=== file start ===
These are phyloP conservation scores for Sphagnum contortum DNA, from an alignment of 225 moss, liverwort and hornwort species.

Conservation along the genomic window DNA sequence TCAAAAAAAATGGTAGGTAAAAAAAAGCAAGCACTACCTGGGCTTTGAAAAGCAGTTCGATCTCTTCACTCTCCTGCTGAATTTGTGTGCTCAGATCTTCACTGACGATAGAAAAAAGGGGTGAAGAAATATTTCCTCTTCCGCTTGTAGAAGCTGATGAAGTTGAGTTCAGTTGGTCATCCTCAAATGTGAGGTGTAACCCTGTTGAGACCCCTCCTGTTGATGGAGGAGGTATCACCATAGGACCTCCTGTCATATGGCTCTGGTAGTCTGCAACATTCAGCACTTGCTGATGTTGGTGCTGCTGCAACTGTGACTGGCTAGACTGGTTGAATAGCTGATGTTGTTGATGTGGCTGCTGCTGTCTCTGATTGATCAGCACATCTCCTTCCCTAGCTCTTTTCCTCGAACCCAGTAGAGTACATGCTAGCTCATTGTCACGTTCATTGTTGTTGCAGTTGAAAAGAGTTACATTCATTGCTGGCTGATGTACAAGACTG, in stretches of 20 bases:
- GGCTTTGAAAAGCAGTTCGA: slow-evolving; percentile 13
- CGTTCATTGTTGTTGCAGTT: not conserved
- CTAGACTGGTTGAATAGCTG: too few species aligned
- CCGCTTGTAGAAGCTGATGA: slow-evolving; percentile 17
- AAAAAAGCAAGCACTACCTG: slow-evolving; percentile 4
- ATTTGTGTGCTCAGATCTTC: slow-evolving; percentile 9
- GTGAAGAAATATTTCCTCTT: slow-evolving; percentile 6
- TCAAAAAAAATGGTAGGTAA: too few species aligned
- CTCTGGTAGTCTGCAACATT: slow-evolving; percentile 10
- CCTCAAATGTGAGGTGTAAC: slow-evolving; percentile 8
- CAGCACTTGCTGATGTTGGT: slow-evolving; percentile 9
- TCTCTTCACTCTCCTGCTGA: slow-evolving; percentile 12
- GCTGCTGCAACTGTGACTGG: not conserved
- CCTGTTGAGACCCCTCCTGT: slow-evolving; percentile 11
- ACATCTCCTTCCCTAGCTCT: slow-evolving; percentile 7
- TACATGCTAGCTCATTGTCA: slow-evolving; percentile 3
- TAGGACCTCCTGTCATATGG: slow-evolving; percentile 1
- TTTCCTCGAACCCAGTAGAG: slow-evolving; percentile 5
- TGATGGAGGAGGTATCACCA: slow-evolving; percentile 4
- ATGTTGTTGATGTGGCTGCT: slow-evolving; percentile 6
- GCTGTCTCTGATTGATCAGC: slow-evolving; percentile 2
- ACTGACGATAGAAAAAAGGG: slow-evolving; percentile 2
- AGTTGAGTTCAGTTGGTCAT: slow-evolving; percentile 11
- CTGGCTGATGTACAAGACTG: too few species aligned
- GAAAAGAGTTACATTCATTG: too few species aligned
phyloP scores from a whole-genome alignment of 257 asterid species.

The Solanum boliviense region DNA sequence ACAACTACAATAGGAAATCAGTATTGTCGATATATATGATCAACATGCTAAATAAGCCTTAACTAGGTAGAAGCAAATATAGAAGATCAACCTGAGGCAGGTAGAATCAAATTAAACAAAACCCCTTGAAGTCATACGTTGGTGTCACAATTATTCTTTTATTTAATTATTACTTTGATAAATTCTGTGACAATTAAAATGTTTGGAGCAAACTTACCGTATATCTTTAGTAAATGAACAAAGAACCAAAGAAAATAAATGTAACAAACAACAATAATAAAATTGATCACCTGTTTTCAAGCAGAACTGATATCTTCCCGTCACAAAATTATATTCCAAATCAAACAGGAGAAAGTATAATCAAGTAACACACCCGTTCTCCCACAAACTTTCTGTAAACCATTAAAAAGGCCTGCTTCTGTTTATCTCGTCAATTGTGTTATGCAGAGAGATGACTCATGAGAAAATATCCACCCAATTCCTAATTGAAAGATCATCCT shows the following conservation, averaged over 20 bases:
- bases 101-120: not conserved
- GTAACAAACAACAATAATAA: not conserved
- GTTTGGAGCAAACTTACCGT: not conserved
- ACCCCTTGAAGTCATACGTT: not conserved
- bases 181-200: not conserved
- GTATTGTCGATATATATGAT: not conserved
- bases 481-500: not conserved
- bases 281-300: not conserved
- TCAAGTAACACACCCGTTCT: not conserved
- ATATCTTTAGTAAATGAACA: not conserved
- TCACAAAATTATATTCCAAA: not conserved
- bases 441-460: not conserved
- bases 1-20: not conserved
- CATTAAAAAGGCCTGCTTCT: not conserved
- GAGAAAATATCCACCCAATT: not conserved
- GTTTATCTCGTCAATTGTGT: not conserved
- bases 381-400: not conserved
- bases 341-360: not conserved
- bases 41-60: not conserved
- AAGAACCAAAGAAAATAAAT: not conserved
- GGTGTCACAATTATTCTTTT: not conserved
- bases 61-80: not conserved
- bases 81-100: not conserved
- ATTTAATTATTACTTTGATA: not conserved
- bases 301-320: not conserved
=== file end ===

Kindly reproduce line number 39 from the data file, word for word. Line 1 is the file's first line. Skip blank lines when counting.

- ATATCTTTAGTAAATGAACA: not conserved